THE hoteling sector has faced many challenges, including foreign currency shortages and burdensome taxes. However, hope springs eternal following the recent change in government. Business reporter Kudzai Kuwaza (KK) spoke to the general manager of Harare’s five-star Meikles Hotel, Tinashe Munjoma, (TM) on challenges facing the sector, as well as the hotel’s operations.
KK: What has been the average occupancy of the hotel?
TM: During 2017, Meikles Hotel has enjoyed good support from a range of incoming business travellers, with a small but reasonable number of leisure visitors included in the mix. The occupancy increased 5% above that of 2016. There is, of course, great room for improvement and we are hopeful that 2018 will yield a significant increase over 2017.
KK: There has been an outcry over the number of taxes charged on those in the tourism sector, with some describing them as numerous and cumbersome. Do you share this view?
TM: We support efforts by the Zimbabwe Council for Tourism to draw attention to the number of levies, taxes and other financial impositions made on all hotels which, while intended to create funding for initiatives and projects of benefit to the country, have an adverse effect on the operations of hotels by reducing income and making accommodation rates uncompetitively higher than they should be.
KK: A paper produced by the Hospitality Association of Zimbabwe says Statutory Instrument 64 has had a negative impact on the hospitality sector. How has the restriction on the importation of basic commodities affected your operations?
TM: Of primary concern to all hotels has been the rising cost of inputs, and it is on this issue that we have asked for a national concerted effort to reduce such costs and thereby make it possible for hotels to be competitive and viable. A wide range of factors have contributed to these rising costs, but it is our view that by working together all partners in the equation can reduce input costs and maximise viability, which is in the best interest of all stakeholders.
KK: How has the foreign currency shortage affected you in terms of service provision to your clients and how have you addressed this challenge?
TM: We have worked hard to source foreign currency for requirements and simultaneously have ensured that internal efficiencies bring about optimum usage of the inputs acquired, eliminating wastefulness and unnecessary procurements.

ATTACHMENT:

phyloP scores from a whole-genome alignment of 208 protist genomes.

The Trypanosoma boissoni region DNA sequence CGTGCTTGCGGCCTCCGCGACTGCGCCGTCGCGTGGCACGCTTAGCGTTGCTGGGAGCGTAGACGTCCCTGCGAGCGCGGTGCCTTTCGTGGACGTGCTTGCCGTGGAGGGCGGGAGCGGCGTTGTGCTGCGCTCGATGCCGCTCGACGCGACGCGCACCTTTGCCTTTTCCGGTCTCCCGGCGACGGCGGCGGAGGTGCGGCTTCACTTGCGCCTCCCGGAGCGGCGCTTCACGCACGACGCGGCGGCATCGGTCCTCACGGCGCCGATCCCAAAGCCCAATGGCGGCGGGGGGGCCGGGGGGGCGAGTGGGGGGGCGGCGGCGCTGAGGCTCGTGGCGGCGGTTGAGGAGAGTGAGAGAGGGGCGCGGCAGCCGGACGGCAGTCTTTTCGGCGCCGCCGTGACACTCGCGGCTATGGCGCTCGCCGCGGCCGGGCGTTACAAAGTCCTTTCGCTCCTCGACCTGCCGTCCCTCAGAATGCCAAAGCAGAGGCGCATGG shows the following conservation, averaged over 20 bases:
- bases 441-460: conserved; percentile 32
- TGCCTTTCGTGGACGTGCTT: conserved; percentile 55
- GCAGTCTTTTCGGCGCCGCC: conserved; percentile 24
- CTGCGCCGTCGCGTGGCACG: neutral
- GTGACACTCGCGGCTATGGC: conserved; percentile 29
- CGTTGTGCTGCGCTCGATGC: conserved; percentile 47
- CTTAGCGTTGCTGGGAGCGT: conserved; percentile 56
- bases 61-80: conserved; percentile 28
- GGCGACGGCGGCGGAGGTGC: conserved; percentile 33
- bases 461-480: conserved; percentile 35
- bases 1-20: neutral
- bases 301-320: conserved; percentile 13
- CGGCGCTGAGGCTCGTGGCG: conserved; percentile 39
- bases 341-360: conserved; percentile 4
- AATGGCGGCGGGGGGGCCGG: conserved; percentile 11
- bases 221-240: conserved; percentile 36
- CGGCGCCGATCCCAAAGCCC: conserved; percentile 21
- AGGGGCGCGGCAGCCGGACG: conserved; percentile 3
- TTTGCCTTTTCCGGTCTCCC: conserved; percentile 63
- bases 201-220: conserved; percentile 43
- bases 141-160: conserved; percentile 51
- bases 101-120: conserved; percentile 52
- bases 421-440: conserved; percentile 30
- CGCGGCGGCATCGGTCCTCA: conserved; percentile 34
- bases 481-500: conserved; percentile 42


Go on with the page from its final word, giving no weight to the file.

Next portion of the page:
KK: What other challenges are affecting your sector?
TM: We have long battled to persuade international visitors that Zimbabwe is a worthwhile destination for business and leisure travel and for conferencing, but we now have the welcome opportunity of presenting to them a ‘new Zimbabwe’ that we know will be more attractive to them.
Domestic tourism has been affected by the economic downturn, but once again we hope the new socio-political dispensation will bring about increased activity in this area. The need for funding to upgrade product has been a problem but this has been addressed by the welcome establishment of a low-cost funding initiative which will assist operators to upgrade and prepare for increased numbers of visitors. The most important need is for a comprehensive, well-structured and well-managed international, regional and domestic marketing programme to stimulate travel at all levels and to increase occupancies, and business in general, among all hospitality establishments.
KK: There has been a lot of enthusiasm with the coming in of a new dispensation. Has this had an impact on hotel receipts?
TM: We have seen an increase in business visitors keen to come to Zimbabwe to look for opportunities flowing from the new dispensation. This is exciting and we are delighted that prospects for an increase in numbers of such visitors during 2018 and beyond are looking better than for many years.